Two Chinas With No Clear Outcome

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By John Richardson

THERE are at least two Chinas out there right now, one where rebalancing seems to be working and another where the impact of economic restructuring looks as if it might upset the whole apple cart.

“I think the new government has really bitten the bullet. The more you look into it, the more you see some fundamental and long-term shifts where there is no going back – and that’s a good thing,” said a polyolefins industry executive.

“For example, the crackdown on corruption has continued and you can see this in the continued weakness of luxury-goods sales.

“And, because the government is effectively getting rid of speculation, you are seeing businessmen turning back to being businessmen – e.g. making plastic packaging rather than gambling on property and the stock market. The long-running weakness of the stock market has made people realise that there is no future there.”

The executive points to the 13% increase in China’s apparent polyethylene (PE) demand (imports plus local production) in January-June of this year over the same period in 2011 as being partly the result of businessmen getting back to basics.

And as businessmen return to the basics of running their processing plants, thus boosting production of plastic film etc, they are not just inventory building. The executive believes that government efforts to further boost the wages of low-income workers have led to a strong, real improvement in end-use demand for supermarket food. As the poor have become little less poor, they can afford modern convenience foods for the first time.

A further factor behind the improvement in demand for packaged food is growing concerns over food contamination.  Andrew Liveris, CEO of Dow Chemical, last month highlighted food scares as a reason for the surprisingly strong PE demand growth in H1.

Let’s take this a little further. As the government, with a much-greater focus on sustainable and harmonious growth, legislates to improve the standards of domestic food production, confidence in “buying local” might improve, leading to a tremendous boom for China’s plastic-film producers. For instance, after all the scares surrounding local baby-milk powder, Beijing has announced that it is to lower the number of manufacturers to 50 from 200 over the next five years in an effort to improve safety standards, according to this Reuters article.

The other China is represented by this very disturbing article in the New York Times. It focuses on Shenmu (see map above), a city of 500,000 in Shaanxi Province in northwest China.

The article says that a painful credit crisis is spreading through Shenmu and cities nearby, as thousands of businesses have closed, fleets of BMWs and Audis have been repossessed and street protests have erupted.

“It’s an economic crisis just like the United States has had; just like it,” Wang Ting, an operator of an illegal casino in Fugu, near Shenmu told the newspaper. “There’s no cash, everyone stays home without a job, there’s no way the economy can recover.”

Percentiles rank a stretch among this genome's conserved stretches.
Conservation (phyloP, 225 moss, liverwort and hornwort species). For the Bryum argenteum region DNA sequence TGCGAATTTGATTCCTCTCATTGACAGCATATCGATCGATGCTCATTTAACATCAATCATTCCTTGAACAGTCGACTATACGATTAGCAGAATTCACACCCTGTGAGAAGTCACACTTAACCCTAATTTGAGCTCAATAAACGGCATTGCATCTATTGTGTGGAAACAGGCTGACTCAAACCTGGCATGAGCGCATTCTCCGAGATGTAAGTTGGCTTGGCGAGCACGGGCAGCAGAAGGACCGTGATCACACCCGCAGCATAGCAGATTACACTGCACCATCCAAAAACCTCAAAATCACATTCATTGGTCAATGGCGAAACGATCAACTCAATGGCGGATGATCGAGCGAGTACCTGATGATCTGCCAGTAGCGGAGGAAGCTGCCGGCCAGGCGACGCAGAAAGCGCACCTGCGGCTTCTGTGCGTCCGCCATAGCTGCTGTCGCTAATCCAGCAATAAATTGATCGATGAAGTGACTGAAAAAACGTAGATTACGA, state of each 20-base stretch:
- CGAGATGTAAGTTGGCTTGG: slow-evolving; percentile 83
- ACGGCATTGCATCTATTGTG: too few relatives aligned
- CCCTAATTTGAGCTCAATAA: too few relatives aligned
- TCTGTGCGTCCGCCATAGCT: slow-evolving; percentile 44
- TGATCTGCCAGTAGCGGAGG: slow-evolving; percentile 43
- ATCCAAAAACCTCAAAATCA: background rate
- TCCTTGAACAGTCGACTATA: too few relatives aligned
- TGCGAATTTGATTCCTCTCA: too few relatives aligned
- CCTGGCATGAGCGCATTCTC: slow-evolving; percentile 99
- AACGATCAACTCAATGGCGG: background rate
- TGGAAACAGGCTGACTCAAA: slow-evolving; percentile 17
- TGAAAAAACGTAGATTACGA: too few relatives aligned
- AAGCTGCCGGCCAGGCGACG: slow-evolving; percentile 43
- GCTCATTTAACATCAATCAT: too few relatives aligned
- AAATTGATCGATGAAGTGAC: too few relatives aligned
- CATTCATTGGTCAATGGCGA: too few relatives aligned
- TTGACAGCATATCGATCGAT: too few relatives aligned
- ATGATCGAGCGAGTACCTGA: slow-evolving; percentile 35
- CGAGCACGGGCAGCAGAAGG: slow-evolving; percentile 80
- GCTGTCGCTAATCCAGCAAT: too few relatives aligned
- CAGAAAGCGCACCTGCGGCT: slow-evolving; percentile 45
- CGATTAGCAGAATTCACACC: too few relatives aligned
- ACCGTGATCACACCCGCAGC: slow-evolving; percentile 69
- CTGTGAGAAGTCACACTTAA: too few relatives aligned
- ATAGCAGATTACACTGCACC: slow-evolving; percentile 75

And the NYT adds:

Shenmu, and nearby cities like Ordos and Fugu, are at the leading edge of broader troubles that are beginning to afflict the entire Chinese economy. Across China, growth has slowed. With the slowdown have come rising defaults on loans made outside the conventional banking system, chronic overcapacity in many industries like coal mining and steel production and, in particularly troubled cities like Shenmu, a sharp decline in previously debt-fuelled prices for real estate and other assets.

The cracks are showing in many sizeable cities like coastal Wenzhou, where informal lending, a big part of so-called shadow banking, has dominated for a quarter-century. Cities with economies linked to commodities with falling prices have also been affected, as more people have defaulted on loans. The biggest, most economically diverse metropolitan areas like Beijing and Shanghai seem considerably less affected, but also have many small and medium-size businesses that depend on informal lending.

Lending has collapsed here in northern Shaanxi Province, where it was particularly speculative and frenzied, and where the local coal industry has also been crippled by steeply falling prices.

As some borrowers began defaulting early this year, worried lenders in the informal sector raised interest rates for small and medium-size businesses, previously 25 to 40% year, to as much as 125% a year. The increase set off a much broader wave of defaults in recent weeks, as owners found themselves unable to repay billions of dollars in bad debts, many of them handwritten and hard to enforce in court.

As we discussed on Friday, the government has made some efforts to lower short-term financing costs while also increasing long-term interest rates as part of its crackdown on speculation.

But, as we pointed out: “There is now, obviously, a big arbitrage between cheap short-term borrowing costs and expensive longer-term loans. Investors could therefore be gambling that their real estate investments will be finished before low-cost short-term financing has to be repaid.”

These two Chinas, and probably many more, can exist in parallel. There are no rights and wrongs here because of complexity.

So, nobody, absolutely nobody, can realistically claim to have a clue as to which one of these two Chinas will win the day.

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